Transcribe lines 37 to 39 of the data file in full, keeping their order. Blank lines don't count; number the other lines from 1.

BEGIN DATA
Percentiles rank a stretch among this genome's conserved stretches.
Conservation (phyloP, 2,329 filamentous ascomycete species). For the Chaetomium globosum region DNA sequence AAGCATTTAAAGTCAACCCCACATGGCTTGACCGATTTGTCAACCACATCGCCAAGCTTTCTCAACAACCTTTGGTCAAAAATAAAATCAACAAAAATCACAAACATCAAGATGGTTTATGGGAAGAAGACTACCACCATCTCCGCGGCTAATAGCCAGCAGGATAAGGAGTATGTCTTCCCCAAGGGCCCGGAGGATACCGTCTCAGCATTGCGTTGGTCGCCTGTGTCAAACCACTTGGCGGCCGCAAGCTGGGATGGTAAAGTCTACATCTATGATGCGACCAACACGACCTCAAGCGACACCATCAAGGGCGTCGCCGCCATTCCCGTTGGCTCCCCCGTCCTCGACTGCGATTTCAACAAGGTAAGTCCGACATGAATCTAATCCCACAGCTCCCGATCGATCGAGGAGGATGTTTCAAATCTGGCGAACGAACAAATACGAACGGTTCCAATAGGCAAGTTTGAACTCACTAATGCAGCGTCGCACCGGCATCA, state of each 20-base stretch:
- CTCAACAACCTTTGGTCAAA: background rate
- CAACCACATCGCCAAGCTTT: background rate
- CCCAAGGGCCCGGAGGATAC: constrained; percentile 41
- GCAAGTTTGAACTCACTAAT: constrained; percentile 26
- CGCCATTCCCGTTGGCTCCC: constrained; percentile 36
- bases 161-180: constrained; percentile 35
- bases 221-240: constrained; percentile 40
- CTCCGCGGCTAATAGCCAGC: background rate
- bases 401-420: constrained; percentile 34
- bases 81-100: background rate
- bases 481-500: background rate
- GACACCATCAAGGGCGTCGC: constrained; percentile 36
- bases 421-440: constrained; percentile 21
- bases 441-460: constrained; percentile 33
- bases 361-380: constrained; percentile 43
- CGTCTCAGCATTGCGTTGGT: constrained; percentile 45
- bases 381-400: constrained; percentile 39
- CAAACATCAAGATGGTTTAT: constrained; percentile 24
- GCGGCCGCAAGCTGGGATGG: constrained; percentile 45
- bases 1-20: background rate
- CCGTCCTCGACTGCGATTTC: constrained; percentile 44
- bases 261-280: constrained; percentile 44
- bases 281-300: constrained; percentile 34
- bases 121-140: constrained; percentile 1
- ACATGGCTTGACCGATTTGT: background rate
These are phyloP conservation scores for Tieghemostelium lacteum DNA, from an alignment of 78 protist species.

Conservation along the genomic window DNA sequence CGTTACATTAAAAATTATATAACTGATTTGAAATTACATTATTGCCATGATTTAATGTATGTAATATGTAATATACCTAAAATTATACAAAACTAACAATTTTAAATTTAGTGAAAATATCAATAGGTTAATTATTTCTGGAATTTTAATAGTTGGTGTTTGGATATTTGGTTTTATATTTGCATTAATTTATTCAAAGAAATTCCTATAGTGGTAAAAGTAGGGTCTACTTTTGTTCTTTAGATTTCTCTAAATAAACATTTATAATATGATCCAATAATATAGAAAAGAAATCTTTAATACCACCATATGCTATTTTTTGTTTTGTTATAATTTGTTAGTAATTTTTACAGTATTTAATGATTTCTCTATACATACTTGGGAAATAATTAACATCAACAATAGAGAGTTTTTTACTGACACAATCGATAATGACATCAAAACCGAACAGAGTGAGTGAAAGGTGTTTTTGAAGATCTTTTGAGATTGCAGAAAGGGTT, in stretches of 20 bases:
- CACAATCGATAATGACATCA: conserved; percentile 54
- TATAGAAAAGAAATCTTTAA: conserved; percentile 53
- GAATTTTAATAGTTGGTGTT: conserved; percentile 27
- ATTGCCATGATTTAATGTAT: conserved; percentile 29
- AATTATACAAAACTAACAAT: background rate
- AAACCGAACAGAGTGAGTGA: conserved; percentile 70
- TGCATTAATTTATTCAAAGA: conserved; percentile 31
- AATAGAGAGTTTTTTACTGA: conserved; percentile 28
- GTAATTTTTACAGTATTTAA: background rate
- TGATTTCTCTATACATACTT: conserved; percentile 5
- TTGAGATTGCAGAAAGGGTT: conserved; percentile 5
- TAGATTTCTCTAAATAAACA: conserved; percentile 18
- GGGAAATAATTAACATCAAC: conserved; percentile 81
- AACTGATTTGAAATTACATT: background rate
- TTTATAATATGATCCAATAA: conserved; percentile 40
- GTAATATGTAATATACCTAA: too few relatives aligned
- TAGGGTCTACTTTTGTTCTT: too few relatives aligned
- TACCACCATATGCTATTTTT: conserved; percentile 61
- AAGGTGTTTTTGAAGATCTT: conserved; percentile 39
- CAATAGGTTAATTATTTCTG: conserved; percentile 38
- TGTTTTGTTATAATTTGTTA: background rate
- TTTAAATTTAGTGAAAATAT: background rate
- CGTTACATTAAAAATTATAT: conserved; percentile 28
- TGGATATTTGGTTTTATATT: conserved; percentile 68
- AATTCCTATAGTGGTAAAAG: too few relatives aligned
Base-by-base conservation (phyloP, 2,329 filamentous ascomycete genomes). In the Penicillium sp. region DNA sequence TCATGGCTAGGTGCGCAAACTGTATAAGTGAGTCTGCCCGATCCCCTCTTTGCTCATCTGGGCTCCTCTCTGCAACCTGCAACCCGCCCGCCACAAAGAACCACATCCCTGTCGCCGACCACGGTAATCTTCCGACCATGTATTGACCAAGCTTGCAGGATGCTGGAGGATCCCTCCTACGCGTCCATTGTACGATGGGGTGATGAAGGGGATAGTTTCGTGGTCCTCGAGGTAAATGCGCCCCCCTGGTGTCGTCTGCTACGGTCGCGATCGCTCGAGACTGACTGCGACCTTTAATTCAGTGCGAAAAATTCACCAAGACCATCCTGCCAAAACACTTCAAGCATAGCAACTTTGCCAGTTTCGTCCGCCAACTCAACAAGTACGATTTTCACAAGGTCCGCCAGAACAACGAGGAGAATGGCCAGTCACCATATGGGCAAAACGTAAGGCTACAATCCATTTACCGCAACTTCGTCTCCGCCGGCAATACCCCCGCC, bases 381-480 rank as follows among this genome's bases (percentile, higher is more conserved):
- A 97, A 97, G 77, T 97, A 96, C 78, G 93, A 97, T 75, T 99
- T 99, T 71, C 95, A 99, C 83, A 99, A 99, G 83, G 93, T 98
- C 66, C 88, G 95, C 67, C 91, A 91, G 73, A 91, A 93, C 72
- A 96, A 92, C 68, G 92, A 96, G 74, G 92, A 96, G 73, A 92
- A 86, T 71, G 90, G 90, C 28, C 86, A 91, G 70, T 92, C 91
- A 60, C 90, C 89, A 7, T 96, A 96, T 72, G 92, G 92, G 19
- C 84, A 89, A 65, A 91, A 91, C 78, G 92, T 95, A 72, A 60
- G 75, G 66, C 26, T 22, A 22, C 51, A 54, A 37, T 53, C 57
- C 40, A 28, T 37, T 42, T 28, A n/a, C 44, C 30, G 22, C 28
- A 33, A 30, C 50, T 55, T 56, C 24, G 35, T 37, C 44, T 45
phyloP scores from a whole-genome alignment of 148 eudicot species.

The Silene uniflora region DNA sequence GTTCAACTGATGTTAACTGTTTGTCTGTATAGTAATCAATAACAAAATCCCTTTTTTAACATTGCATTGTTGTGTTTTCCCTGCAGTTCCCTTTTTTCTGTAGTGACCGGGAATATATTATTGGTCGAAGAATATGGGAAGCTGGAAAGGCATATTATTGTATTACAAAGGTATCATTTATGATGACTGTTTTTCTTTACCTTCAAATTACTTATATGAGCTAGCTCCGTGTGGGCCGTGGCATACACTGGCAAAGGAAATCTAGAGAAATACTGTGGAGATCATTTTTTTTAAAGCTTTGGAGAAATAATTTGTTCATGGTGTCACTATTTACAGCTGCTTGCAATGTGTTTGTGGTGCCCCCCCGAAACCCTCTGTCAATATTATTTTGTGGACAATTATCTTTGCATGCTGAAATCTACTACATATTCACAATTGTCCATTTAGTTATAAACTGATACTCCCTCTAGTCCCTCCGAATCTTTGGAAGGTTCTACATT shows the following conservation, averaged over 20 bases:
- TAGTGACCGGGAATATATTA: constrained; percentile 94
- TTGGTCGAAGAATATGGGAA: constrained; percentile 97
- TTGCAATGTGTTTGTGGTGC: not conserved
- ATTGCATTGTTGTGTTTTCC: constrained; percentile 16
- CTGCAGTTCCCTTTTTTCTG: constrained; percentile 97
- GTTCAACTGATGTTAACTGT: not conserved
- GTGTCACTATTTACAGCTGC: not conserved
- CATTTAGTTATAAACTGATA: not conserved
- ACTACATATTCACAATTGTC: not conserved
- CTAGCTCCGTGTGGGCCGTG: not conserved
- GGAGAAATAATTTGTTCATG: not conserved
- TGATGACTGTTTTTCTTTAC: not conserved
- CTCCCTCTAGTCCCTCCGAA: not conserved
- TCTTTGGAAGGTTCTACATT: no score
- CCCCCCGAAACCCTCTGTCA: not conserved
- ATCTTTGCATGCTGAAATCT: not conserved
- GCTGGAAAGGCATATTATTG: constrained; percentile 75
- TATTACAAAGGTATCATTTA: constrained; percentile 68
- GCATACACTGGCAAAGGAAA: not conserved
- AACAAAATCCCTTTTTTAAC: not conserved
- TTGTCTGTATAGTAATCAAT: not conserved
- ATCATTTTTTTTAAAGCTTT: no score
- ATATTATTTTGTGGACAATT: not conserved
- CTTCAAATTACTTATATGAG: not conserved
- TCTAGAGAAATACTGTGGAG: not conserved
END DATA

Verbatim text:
- AATAGAGAGTTTTTTACTGA: conserved; percentile 28
- GTAATTTTTACAGTATTTAA: background rate
- TGATTTCTCTATACATACTT: conserved; percentile 5